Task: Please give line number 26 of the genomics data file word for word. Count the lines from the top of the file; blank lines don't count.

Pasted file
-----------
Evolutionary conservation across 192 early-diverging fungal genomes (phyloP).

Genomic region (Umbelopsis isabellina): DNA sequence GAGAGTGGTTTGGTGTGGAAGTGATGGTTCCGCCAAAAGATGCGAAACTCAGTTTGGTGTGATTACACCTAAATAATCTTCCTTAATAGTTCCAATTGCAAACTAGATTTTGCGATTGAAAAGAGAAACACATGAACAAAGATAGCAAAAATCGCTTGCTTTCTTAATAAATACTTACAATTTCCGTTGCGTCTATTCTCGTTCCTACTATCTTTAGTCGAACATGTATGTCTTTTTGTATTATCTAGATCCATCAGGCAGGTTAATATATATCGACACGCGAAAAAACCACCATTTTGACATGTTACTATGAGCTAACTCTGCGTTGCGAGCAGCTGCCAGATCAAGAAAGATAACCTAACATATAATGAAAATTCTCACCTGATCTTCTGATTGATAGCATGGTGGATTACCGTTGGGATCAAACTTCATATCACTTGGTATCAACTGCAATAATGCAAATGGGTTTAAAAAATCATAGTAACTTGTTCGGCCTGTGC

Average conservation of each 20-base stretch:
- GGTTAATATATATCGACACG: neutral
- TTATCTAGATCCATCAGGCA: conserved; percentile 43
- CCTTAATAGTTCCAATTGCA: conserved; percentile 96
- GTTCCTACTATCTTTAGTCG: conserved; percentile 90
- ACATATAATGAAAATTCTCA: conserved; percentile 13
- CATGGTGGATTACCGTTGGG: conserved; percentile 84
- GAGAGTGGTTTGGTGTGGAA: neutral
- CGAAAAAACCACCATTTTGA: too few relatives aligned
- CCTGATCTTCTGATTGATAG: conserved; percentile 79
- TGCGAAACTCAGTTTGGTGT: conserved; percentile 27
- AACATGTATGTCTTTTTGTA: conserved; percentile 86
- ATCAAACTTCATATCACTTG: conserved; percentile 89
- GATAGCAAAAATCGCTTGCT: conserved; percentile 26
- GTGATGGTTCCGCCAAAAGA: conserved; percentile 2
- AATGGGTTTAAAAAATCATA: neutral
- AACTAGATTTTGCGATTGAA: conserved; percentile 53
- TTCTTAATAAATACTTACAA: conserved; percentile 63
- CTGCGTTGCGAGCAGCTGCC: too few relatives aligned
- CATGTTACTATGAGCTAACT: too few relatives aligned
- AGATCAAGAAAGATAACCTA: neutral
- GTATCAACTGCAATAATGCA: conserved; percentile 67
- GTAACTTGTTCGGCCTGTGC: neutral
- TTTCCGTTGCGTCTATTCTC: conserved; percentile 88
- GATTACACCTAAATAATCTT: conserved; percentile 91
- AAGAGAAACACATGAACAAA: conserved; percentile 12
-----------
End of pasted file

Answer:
- TTTCCGTTGCGTCTATTCTC: conserved; percentile 88